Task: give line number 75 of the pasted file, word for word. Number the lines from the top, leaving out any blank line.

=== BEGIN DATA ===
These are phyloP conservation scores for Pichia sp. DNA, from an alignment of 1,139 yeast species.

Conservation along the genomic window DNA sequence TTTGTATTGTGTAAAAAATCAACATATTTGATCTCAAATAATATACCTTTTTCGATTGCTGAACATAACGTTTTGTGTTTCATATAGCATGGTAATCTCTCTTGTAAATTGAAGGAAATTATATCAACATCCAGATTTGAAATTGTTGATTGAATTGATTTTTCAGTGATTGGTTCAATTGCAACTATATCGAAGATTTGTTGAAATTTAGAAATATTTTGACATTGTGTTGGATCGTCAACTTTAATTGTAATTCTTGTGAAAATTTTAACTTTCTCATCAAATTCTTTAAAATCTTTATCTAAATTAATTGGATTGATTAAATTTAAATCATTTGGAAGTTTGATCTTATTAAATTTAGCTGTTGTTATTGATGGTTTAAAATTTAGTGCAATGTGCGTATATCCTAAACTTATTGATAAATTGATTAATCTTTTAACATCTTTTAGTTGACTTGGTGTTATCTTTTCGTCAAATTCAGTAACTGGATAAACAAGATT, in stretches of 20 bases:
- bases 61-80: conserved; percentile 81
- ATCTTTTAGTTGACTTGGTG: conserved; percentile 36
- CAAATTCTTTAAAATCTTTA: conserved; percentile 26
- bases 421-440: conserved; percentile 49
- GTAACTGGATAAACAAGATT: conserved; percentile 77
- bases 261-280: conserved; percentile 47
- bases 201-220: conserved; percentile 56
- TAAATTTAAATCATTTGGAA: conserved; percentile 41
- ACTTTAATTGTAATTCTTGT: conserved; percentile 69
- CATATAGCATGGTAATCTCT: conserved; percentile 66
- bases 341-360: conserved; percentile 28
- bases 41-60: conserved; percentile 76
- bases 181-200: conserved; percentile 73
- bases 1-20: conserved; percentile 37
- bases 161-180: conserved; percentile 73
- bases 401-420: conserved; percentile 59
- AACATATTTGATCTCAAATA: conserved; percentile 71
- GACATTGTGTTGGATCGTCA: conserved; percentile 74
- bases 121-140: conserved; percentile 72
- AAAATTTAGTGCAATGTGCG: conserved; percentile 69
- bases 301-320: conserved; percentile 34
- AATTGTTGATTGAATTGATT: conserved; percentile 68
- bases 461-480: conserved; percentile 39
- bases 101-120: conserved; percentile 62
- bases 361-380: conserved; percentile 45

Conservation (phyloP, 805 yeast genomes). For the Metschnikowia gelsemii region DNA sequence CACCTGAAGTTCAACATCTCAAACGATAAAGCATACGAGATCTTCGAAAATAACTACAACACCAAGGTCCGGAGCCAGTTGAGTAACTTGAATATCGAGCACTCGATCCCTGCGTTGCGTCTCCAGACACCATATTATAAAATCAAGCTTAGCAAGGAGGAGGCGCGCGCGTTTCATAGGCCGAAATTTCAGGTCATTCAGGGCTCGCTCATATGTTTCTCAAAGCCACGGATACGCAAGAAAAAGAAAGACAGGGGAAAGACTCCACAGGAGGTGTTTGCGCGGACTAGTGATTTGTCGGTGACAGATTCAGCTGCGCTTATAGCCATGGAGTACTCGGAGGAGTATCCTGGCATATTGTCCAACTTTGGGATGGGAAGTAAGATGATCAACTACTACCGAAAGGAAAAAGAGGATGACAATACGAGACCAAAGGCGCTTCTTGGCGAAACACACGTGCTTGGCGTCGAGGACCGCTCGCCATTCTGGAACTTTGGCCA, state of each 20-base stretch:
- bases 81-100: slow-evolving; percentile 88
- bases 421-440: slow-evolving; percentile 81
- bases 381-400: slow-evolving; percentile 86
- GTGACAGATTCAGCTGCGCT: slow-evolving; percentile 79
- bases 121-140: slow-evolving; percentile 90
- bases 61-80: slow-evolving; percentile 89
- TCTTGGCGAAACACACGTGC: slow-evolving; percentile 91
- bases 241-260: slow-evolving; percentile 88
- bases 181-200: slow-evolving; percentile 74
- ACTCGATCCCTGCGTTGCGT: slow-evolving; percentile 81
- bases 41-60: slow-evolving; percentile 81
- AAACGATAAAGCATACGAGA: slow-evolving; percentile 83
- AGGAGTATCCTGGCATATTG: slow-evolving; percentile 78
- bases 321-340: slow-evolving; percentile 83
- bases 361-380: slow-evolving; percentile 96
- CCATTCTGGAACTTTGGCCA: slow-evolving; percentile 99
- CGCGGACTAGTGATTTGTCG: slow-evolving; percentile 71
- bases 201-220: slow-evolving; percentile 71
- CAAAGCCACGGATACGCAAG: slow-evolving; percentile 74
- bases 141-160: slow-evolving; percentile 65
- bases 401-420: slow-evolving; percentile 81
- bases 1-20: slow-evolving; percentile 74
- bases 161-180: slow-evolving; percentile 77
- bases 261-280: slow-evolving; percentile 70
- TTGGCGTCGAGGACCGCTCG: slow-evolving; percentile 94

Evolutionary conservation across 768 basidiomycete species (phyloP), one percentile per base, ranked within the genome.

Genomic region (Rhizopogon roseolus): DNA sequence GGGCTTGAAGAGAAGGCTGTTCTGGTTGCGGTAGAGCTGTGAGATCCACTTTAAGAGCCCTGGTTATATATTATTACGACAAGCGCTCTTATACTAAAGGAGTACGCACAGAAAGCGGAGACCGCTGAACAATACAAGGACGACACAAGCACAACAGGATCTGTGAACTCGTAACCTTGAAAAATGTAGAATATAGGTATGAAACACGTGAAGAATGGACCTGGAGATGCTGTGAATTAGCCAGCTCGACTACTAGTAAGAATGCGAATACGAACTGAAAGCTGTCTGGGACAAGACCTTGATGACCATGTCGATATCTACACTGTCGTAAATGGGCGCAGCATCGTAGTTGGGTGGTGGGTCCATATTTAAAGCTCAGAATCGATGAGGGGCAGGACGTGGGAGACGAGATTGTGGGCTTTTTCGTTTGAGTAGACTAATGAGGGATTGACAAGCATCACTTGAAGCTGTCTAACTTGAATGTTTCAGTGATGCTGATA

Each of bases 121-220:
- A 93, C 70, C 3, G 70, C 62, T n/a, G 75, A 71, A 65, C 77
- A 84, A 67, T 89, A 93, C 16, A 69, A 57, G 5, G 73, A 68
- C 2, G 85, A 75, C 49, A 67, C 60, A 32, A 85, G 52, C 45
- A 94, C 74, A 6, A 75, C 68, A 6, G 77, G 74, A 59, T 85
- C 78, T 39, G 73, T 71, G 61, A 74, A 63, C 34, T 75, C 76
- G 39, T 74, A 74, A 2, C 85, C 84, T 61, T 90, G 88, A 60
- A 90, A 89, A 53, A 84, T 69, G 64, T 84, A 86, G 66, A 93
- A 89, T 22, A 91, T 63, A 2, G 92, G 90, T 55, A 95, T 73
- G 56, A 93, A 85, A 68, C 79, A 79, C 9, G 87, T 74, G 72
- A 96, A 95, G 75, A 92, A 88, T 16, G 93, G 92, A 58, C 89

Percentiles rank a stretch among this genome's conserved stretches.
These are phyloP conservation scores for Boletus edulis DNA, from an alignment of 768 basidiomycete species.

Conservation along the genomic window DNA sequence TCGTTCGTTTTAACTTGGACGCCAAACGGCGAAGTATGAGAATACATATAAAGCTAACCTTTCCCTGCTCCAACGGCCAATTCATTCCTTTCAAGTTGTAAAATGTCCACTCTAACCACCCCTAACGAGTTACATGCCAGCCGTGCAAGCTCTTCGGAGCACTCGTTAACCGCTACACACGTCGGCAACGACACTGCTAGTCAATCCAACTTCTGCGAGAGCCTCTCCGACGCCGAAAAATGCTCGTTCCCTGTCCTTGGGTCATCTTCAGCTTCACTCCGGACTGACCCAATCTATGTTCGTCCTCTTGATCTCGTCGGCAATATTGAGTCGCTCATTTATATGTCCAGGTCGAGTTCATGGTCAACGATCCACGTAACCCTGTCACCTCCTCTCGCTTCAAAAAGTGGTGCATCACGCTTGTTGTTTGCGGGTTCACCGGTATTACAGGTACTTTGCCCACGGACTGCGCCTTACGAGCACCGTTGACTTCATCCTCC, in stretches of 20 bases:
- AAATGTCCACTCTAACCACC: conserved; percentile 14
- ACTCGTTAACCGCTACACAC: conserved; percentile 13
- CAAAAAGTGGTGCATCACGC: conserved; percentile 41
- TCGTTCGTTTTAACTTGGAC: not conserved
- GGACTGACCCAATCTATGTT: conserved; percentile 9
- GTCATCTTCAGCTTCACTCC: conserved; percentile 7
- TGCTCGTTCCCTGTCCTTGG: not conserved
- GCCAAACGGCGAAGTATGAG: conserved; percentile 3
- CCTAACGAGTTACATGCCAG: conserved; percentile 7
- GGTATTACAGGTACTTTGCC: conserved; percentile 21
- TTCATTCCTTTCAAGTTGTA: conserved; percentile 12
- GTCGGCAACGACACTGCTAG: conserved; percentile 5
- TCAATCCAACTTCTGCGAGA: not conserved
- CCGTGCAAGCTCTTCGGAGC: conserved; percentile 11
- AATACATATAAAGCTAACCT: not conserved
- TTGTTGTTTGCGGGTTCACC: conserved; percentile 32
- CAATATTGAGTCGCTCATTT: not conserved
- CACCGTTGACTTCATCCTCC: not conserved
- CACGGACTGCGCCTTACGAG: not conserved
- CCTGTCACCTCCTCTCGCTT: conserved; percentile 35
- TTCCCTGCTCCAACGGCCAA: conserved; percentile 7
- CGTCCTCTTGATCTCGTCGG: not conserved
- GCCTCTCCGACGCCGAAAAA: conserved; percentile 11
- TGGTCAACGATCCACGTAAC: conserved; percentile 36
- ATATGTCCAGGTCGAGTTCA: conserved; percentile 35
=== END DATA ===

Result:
- GTCATCTTCAGCTTCACTCC: conserved; percentile 7